13. Tzu-kung[15] asked, What is a gentleman?

[Footnote 15: A disciple.]

The Master said, He puts words into deeds first, and follows these up
with words.

14. The Master said, A gentleman is broad and fair; the small man
takes sides and is narrow.

15. The Master said, Learning without thought is naught; thought
without learning is dangerous.

16. The Master said, To fight strange doctrines does harm.

17. The Master said, Yu,[16] shall I teach thee what is wisdom? To
know what we know, and know what we do not know, is wisdom.

[Footnote 16: The disciple Tzu-lu.]

18. Tsu-chang[17] learned with an eye to pay.

[Footnote 17: A disciple.]

The Master said, Hear much, leave all that is doubtful alone, speak
warily of everything else, and few will be offended. See much, leave
all that is dangerous alone, deal warily with everything else, and
thou wilt have little to rue. If thy words seldom give offence, and
thy deeds leave little to rue, pay will follow.

19. Duke Ai[18] asked, What should I do to win the people?

[Footnote 18: Of Lu.]

Confucius answered, Lift up the straight, put away the crooked; and
the people will be won. Lift up the crooked, put away the straight;
and the people will not be won.

20. Chi K'ang[19] asked how to make the people lowly, faithful and
painstaking.

[Footnote 19: The head of the Chi clan.]

The Master said, Meet them with dignity, they will be lowly; be a good
son and merciful, they will be faithful; lift up the good and teach
the unskilled, and they will take pains.

21. One said to Confucius, Why do ye not govern, Sir?

The Master said, What does the Book[20] say of a good son? 'To be a
good son and a friend to thy brothers is to show how to govern.'
This, too, is to govern. Must one be in office to govern?

[Footnote 20: The Book of History.]

22. The Master said, A man without truth, I know not what good he is!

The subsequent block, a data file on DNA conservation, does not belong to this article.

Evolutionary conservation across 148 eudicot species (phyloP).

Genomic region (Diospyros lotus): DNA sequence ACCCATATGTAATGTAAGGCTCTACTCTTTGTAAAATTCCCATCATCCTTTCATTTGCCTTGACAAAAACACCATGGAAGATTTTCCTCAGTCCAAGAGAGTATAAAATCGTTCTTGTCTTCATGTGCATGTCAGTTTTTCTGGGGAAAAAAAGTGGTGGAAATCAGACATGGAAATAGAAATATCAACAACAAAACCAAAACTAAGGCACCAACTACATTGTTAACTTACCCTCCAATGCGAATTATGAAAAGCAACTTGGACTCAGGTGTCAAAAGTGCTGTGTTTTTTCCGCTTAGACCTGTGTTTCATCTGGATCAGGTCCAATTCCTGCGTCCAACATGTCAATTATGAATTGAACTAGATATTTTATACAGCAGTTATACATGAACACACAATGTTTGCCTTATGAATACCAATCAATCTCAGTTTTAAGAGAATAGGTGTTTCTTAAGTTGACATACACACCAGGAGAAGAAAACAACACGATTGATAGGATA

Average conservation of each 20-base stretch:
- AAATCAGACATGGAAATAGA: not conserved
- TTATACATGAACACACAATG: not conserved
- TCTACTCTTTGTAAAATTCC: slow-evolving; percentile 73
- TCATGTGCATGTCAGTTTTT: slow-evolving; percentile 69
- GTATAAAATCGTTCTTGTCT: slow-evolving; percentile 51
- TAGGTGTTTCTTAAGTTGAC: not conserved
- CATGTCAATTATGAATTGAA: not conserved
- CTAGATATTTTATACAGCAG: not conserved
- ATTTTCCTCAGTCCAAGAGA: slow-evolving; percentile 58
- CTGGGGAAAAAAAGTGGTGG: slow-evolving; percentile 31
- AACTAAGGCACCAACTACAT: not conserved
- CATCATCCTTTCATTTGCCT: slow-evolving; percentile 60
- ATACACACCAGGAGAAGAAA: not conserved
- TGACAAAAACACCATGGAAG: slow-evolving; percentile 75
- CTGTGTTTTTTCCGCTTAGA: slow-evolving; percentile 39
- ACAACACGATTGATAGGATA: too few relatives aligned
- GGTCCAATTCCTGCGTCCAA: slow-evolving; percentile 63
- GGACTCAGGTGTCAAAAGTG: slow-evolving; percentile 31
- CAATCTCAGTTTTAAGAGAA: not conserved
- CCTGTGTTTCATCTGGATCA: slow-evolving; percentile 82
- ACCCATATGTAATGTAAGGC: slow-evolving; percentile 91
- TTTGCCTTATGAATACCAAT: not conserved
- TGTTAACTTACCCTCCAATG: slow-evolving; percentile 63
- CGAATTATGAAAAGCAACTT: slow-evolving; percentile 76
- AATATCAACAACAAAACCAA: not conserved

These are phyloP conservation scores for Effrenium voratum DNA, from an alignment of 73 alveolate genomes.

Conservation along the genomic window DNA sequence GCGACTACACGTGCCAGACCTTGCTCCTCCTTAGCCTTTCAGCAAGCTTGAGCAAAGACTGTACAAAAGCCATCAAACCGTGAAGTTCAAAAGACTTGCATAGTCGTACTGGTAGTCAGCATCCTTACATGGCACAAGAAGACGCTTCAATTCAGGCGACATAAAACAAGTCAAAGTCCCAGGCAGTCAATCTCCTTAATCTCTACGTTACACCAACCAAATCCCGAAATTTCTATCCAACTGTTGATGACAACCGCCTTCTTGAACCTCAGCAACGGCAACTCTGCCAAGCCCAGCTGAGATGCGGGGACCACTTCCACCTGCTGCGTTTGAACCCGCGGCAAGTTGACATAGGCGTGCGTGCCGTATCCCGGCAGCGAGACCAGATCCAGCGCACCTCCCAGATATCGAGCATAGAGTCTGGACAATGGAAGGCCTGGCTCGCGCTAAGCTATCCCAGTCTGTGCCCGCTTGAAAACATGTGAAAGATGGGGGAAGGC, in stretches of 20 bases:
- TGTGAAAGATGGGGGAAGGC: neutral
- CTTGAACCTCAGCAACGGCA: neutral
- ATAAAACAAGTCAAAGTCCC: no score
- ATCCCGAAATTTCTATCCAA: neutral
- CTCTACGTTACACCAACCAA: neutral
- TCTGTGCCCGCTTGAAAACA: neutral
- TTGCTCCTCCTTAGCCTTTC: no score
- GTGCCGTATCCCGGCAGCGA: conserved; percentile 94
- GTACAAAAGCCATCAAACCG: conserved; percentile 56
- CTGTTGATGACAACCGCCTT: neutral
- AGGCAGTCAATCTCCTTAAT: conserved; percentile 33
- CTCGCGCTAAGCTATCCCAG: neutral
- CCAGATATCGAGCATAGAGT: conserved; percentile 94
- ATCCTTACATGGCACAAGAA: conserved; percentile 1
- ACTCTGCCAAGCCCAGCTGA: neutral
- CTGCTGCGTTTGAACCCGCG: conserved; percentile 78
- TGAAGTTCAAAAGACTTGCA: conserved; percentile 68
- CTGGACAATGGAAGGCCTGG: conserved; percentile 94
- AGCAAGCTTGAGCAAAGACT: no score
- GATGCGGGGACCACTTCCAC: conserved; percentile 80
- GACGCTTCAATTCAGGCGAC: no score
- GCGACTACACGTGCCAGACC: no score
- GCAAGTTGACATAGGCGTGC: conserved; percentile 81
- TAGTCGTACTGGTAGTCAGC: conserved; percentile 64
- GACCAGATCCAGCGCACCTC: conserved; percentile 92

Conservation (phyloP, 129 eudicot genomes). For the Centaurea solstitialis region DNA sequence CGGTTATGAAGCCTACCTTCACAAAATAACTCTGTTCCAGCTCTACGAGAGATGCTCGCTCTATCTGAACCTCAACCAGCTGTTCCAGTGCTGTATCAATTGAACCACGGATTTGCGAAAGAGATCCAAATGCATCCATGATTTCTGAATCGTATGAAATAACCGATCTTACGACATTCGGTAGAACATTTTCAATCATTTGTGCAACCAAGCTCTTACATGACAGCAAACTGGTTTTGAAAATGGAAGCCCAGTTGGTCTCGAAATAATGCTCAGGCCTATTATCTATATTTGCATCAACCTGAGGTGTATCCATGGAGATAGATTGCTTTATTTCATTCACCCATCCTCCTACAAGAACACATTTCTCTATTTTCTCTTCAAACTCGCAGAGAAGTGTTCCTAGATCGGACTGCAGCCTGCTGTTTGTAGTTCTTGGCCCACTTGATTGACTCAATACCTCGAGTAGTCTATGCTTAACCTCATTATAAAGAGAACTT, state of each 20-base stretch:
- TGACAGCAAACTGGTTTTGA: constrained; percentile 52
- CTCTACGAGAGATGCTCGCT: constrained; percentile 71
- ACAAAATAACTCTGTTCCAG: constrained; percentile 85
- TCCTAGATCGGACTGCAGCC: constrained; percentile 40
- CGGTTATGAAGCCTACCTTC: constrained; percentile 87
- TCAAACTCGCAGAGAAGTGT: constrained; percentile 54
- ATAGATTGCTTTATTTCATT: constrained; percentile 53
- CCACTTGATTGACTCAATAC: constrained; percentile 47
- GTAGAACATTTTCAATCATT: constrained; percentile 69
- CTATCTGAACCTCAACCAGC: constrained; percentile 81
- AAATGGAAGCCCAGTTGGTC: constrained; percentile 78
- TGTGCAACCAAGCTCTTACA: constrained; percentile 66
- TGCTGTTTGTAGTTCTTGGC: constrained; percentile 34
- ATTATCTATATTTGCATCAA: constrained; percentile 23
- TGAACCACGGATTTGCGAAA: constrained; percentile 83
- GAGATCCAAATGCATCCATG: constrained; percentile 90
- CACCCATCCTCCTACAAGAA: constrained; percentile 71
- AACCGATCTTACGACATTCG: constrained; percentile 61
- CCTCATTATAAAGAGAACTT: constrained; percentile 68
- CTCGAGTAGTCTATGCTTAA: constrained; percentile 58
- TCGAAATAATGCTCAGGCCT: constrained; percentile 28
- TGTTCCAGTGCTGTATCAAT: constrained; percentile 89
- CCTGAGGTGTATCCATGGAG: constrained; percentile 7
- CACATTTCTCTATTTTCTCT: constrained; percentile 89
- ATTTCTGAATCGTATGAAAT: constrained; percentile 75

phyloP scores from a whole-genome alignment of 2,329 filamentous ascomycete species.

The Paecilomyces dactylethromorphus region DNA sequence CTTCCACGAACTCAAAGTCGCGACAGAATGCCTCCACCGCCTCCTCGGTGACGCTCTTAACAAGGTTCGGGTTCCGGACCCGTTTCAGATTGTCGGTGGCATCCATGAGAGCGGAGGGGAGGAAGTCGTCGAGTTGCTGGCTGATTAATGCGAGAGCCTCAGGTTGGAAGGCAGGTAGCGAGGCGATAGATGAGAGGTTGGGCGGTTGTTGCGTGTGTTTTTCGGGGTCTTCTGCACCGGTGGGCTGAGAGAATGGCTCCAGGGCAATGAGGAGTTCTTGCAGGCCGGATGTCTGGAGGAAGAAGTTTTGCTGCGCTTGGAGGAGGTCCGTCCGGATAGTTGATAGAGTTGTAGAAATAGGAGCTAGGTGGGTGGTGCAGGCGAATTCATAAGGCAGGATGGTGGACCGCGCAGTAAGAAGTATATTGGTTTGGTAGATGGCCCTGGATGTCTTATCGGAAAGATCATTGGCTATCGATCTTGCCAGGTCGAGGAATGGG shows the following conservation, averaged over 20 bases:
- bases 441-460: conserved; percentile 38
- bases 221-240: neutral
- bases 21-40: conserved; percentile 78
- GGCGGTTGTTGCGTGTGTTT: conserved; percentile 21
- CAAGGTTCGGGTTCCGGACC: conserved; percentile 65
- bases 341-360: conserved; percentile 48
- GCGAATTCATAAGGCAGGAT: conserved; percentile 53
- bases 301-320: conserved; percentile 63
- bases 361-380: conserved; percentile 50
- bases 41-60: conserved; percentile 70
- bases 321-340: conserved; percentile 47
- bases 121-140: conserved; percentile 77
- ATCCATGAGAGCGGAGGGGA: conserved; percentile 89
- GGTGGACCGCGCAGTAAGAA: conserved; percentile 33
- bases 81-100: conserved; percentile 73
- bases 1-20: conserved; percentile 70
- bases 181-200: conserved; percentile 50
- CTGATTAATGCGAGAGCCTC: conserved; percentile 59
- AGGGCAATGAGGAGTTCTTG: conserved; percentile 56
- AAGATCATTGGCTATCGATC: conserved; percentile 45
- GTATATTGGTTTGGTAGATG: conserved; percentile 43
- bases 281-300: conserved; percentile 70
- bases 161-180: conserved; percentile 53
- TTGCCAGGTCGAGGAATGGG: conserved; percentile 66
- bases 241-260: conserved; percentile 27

A cart without a crosspole, a carriage without a yoke, how can they be
moved?

23. Tzu-chang[21] asked whether we can know what is to be ten
generations hence.

[Footnote 21: A disciple.]

The Master said, The Yin[22] took over the manners of the Hsia; the
harm and the good that they did them can be known. The Chou took over
the manners of the Yin; the harm and the good that they did them can
be known. And we may know what shall be, even an hundred generations
hence, whoever follows Chou.

[Footnote 22: Up to the time of Confucius, China had been ruled by
three lines of kings. First the T'ang, next the Yin or Shang, then the
Chou.]

24. The Master said, To worship the ghosts of men not akin to us is
fawning. To see the right and not do it is want of courage.




BOOK III


1. Of the Chi having eight rows of dancers[23] in his courtyard,
Confucius said, If this is to be borne, what is not to be borne?

[Footnote 23: An Imperial prerogative.]

2. When the sacrifice was ended, the Three Clans had the Yung hymn
sung.

The Master said,

Princes and dukes assist.
Solemn is the Son of heaven;

what meaning has this in the courtyard of the Three Clans?

3. The Master said, A man without love, what is courtesy to him? A man
without love, what is music to him?

4. Lin Fang asked what good form is at root.

The Master said, A big question! At high-tides, thrift is better than
waste; at burials, grief is worth more than nicety.